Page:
Is there economic pressure to create a pipeline to feed the prison privatization economy?
Yes there is. Young offenders are healthier, have fewer discipline problems, and can stay in the system far longer than adult prisoners. Private prisons have seen considerable growth in their portfolio of managing juvenile facilities. What’s more, prisons are used as an economic development strategy by many communities, especially in rural communities, where many people’s livelihoods depending on incarceration.
There is no incentive for the carceral state to find solutions to incarceration and the challenges the poor and oppressed face. Rather than dealing with poverty and oppression head on, the poor and oppressed are incarcerated because of the social condition into which they were born. Black men are viewed as incorrigible reprobates unworthy of rehabilitation. Fake campaigns such as the “War on Drugs” and “Get Tough on Crime” will continue the criminalization of an ever widening range of social problems for the sake of exploiting Black male labor.
Politicians are more interested in militarizing the police, building prisons as opposed to providing quality education for every child, creating jobs which provide livable wages, and developing an intelligent sound public health response to drug abuse. Now that incarceration has become a commodity, my fear is that the school-to-prison pipeline is here to stay.
What price will we pay by allowing the prison industrial complex to flourish?
Fyodor Dostoyevsky said, “The degree of civilization in a society can be judged by entering its prisons.” In today’s social and budgetary climate, the business model behind for-profit prisons is sustainable only when investors ignore its inherent social costs and risks. The incarceration rate for females, for example, is increasing at an alarming rate, which means children are becoming wards of the state. Many of these children wind up in jail themselves after spending their childhoods bouncing around the system. The current separation of children from their families has disproportionately impacted the Black community in a tragic social dynamic reminiscent of slavery, which separated family members at unprecedented levels.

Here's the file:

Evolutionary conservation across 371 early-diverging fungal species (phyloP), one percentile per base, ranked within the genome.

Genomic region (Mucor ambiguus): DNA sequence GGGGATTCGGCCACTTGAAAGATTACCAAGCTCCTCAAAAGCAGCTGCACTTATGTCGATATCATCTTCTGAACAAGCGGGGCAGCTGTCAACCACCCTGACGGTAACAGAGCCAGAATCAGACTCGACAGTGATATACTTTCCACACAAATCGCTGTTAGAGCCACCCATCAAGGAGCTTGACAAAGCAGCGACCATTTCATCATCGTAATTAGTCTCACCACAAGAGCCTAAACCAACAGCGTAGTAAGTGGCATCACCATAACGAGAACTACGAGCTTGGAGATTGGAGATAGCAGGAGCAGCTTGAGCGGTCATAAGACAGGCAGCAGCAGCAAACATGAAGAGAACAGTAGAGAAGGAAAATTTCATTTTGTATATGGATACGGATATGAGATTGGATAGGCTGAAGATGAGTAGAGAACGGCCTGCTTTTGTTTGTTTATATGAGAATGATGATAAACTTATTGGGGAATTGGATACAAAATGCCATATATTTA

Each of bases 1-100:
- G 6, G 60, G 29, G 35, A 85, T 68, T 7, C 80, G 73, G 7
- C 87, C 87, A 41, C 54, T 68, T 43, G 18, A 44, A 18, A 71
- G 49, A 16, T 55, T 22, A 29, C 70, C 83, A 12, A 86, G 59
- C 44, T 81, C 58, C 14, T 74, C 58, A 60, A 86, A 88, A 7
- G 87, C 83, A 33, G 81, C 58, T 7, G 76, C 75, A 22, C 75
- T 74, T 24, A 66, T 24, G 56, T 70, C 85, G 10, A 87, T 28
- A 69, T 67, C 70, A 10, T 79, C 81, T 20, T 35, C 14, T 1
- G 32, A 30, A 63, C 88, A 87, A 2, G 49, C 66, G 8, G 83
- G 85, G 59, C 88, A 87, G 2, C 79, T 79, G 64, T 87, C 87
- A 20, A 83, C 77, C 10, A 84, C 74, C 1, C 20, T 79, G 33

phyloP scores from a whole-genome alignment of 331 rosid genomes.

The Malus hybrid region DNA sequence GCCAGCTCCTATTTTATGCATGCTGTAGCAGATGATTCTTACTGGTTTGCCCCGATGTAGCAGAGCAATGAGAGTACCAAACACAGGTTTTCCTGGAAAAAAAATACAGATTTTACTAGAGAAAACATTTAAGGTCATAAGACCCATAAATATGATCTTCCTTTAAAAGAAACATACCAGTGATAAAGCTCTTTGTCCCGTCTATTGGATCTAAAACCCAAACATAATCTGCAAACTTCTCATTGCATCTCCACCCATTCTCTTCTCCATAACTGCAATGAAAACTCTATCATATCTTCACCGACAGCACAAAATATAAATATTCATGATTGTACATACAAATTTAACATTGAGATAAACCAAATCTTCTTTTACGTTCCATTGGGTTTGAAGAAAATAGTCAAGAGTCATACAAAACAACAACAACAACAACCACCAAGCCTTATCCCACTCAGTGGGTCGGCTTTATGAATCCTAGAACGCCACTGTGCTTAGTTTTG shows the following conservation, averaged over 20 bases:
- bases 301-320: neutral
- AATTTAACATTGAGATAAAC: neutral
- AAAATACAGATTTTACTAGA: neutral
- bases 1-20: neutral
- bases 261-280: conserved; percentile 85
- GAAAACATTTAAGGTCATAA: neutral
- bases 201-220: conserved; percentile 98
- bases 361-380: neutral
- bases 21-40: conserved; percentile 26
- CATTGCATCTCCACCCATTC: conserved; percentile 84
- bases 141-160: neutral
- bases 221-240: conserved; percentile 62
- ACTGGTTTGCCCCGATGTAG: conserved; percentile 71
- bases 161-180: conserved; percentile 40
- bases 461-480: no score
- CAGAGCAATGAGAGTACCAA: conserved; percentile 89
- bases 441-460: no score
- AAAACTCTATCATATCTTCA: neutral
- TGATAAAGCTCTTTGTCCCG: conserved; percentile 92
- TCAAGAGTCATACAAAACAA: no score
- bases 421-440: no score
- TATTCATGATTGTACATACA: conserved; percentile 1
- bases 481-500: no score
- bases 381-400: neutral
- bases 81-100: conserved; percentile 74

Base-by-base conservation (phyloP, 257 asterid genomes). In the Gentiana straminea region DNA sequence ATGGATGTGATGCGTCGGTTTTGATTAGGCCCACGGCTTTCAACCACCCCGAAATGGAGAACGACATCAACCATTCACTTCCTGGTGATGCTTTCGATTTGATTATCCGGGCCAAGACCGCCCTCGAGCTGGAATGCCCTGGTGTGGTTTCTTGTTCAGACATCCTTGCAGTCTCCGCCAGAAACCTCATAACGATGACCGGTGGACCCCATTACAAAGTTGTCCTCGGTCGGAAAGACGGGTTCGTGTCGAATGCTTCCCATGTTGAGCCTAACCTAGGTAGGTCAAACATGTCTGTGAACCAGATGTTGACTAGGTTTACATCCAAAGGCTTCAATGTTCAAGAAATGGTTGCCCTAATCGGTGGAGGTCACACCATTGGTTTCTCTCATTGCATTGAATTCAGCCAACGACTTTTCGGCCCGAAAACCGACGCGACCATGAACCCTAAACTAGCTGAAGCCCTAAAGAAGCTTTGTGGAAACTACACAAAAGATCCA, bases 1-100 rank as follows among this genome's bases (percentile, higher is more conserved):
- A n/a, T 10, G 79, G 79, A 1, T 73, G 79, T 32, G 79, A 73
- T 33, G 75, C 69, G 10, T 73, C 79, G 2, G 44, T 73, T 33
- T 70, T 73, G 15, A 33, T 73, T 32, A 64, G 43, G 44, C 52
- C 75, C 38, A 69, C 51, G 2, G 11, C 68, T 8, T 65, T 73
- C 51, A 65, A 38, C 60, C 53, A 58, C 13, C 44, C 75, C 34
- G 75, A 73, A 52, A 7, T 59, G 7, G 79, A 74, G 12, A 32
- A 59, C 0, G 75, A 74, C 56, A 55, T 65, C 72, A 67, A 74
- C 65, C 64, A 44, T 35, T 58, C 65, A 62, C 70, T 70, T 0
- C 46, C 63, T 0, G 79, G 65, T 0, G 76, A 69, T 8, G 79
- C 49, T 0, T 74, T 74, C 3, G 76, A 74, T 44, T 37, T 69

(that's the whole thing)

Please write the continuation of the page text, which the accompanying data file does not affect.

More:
While this dynamic will guarantee the for-profit prison industry a needed supply of inmates, it will, if not corrected, destroy the already frayed social fabric of certain communities, negatively affecting society as a whole.
How can we fight prison privatization?
I think we have to ensure that we all divest stock in for-profit prison corporations and lead divestiture campaigns against them. Each of us should become more familiar with private prisons and the role they play in promoting the commercial correctional complex and expanding the prison industrial complex.
Finally, we should embrace justice reinvestment strategies which are antithetical to private prisons and the carceral state. Instead of spending money on incarceration, we should use the money to strengthen the infrastructure in urban and rural communities, build better schools, increase pay to attract better teachers to these communities and provide tax abatements for companies willing to invest in these communities.